Who Do You Trust for Nutrition Facts?

Everywhere and almost every day, we overhear misinformation and confusion about diet and nutrition…

  • The healthiness of various dietary fats and processed oils invites controversy
  • In Starbucks, a customer inquires about which breakfast is healthiest
  • Others worry whether: Japanese seaweed is safe from radiation pollution, microwaves ovens can damage our health, or flouridated water is beneficial for us?

If you shun pharmaceutical remedies and look to nutrition to prevent, treat and cure illnesses, you may often disagree with your doctor–and rightly so–when most are minimally schooled in nutrition and have little interest in preventative medicine.

While you can’t always rely on your doctor, the FDA, USDA, the ADA, the American Heart Association, the New York Times, you can count on Dr. Michael Greger to make sense of nutritional science.

I could listen to Dr. Greger’s entertaining nutritionfacts.org videos–he produces a new one every day–all day long. While other doctors treat illness with pharmaceutical medicine and surgery, Dr. Greger believes that nutrition is the cornerstone of proper health care.

Dr. Greger (Director of Public Health and Animal Agriculture at the U.S. Humane Society), decided to pursue medicine after his grandmother reversed her “terminal” heart disease and lived 31 years longer than expected–till the age of 96–with a change in diet.

I was thrilled to meet Dr. Greger and have a chance to ask him my own nutrition questions, when he visited Honolulu in April to speak to the Vegetarian Society of Hawaii.

Considering attending a raw culinary school, I wanted to know whether enzymes in raw foods are really beneficial…

Dr. Greger replied that the theories of enzyme benefits in raw food are mostly a myth, and recommended Davis and Melina’s “Becoming Raw–The Essential Guide to Raw Vegan Nutrition”.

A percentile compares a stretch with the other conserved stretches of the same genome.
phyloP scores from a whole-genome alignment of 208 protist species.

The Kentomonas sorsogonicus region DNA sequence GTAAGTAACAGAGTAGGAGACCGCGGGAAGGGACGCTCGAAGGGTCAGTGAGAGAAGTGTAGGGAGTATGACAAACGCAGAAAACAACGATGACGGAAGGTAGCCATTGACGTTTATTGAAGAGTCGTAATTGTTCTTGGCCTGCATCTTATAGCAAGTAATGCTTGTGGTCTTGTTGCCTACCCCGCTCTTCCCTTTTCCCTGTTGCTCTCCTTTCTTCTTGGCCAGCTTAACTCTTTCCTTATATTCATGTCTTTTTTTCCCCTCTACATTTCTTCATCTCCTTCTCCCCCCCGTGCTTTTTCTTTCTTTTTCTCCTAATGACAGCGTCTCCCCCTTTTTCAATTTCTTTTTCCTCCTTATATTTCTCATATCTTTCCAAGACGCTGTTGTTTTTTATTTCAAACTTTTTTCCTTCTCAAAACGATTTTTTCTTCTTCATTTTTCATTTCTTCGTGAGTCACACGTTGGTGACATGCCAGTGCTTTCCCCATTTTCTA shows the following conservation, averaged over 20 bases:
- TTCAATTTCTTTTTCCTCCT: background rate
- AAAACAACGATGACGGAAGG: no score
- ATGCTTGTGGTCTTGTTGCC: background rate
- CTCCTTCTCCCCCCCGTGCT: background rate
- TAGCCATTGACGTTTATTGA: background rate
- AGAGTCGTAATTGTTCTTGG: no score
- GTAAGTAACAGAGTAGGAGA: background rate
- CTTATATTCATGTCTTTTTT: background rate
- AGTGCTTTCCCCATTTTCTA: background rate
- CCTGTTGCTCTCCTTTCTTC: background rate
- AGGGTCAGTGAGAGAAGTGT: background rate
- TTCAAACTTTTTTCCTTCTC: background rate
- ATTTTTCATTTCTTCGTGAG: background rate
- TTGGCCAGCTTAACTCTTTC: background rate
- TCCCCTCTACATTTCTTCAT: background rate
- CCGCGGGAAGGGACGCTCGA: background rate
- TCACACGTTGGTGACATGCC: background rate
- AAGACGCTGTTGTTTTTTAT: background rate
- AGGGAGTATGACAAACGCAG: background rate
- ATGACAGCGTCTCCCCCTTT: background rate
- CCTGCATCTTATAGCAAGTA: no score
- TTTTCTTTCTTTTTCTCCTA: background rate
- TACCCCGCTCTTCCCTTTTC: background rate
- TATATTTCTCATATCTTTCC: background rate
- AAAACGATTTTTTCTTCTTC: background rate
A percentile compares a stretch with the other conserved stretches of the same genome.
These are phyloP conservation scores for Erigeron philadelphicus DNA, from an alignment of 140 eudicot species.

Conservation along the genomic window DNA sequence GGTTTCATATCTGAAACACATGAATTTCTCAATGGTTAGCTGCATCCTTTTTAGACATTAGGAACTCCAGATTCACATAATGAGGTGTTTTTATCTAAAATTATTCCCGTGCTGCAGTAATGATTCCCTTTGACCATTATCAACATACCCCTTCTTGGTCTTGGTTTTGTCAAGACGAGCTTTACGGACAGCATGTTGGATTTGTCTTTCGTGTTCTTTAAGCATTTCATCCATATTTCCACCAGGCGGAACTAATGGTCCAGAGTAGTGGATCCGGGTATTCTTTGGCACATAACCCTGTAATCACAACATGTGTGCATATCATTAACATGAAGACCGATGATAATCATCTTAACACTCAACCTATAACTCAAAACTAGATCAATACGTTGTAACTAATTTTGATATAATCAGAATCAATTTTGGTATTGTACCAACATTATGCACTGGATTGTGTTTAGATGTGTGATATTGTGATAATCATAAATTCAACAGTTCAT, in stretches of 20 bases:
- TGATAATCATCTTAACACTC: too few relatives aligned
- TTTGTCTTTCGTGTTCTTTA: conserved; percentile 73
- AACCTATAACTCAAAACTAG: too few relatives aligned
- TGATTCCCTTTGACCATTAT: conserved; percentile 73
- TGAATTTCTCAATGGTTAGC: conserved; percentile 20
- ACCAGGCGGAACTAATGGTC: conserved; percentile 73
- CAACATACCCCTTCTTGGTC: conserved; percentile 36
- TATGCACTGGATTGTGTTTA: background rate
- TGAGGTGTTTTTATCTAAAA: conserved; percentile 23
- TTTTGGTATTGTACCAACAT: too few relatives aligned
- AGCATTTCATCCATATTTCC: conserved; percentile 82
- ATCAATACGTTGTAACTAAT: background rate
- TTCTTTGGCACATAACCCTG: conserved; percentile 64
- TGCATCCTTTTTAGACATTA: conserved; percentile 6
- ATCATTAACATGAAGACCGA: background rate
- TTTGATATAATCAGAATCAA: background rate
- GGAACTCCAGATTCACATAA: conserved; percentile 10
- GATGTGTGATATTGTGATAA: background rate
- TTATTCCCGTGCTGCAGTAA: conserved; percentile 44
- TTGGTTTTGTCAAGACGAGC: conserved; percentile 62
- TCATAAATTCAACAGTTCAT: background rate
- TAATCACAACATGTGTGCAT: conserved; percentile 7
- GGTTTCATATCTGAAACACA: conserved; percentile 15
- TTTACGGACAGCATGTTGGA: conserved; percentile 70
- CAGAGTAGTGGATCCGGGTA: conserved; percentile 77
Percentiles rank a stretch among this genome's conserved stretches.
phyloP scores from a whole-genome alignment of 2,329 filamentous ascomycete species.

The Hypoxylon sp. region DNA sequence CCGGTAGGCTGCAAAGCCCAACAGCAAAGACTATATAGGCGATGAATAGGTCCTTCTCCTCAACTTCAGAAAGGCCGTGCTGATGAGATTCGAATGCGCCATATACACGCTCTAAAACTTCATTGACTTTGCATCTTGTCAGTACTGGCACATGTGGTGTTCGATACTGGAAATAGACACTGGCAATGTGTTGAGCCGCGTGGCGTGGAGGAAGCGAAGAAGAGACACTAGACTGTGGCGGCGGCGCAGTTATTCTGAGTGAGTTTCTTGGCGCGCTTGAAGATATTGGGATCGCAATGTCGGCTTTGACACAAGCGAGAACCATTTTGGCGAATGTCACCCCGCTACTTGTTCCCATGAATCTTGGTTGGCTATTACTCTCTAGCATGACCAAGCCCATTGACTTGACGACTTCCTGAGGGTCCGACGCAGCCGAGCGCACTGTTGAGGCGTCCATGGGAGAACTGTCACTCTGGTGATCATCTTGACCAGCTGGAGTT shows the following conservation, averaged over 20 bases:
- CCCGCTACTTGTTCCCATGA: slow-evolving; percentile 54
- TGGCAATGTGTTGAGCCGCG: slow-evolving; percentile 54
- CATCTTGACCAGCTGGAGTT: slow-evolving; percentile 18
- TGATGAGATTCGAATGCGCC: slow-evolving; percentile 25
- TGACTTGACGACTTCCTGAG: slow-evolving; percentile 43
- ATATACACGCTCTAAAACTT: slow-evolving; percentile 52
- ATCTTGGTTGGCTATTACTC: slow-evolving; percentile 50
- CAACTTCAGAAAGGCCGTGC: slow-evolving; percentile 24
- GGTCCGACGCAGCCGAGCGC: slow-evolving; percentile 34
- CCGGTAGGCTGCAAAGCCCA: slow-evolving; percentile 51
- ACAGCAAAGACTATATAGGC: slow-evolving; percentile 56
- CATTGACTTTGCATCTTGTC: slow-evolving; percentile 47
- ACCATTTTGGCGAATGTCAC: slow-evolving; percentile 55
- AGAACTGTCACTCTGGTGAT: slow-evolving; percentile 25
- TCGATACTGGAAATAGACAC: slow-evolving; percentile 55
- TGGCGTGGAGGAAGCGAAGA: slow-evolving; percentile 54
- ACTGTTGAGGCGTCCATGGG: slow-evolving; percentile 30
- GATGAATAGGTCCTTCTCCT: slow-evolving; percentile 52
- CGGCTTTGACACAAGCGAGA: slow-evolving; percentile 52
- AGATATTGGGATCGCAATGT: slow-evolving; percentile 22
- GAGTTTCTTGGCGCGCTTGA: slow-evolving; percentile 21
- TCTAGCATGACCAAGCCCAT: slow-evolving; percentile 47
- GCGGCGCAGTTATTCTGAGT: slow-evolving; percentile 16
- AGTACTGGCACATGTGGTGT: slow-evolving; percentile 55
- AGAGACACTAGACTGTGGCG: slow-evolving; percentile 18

Indeed “Becoming Raw” does an excellent and suprisingly impartial job summarizing the history of the raw food movement, explaining different kinds of enzymes (metabolic, digestive, and food), theories and available evidence both for and against a raw diet.

Why Raw?

Davis and Melina state “there is no question that cooking (heating above 113 Fahrenheit or 45 Celsius) denatures enzymes” however admits there is almost no scientific evidence that food enzymes are vital for human digestion and health, or that a raw diet is superior to a whole foods plant-based diet of combined cooked and raw foods.

All of the reasons the book gives for going raw…

  • General health and well-being
  • Disease prevention and reversal
  • Weight loss and maintenance

as well as  most of the doubts raised over nutritional viability of a raw diet:

  • Obtaining adequate protein from plants and vegetables
  • Getting enough calcium without dairy
  • Plant sources of vitamin B12
  • Required fats available only in fish, iron from meat, etc…

…hold equally well for a cooked whole foods plant-based diet, too.

On the other hand, Davis and Melina discuss the limitations of science saying “if a theory or hypotheses cannot be proved scientifically (that is, cannot be demonstrated to be false) this does not mean that it is not true, merely that it is not science based.” There is certainly a lot of anecdotal evidence in support of the benefits of eating an entirely or mostly raw diet.

Dr. Greger points out that raw vegetables are not always healthier than cooked, citing the fact that cooked tomatoes have 4 times the amount of lycopene (a cancer-fighting phytochemical) vs raw tomatoes. Therefore, Dr. Greger simply advises

We should prepare vegetables in whichever manner entices us to eat the greatest quantity.

Nonetheless, if you are considering a whole foods plant-based diet (including a raw one), Becoming Raw is an excellent resource, filled with nutritional data, menus and a variety of recipes, from basic to more complex. If any readers have experience with a raw diet, I’d greatly appreciate your feedback and comments.

This post is also available in: Japanese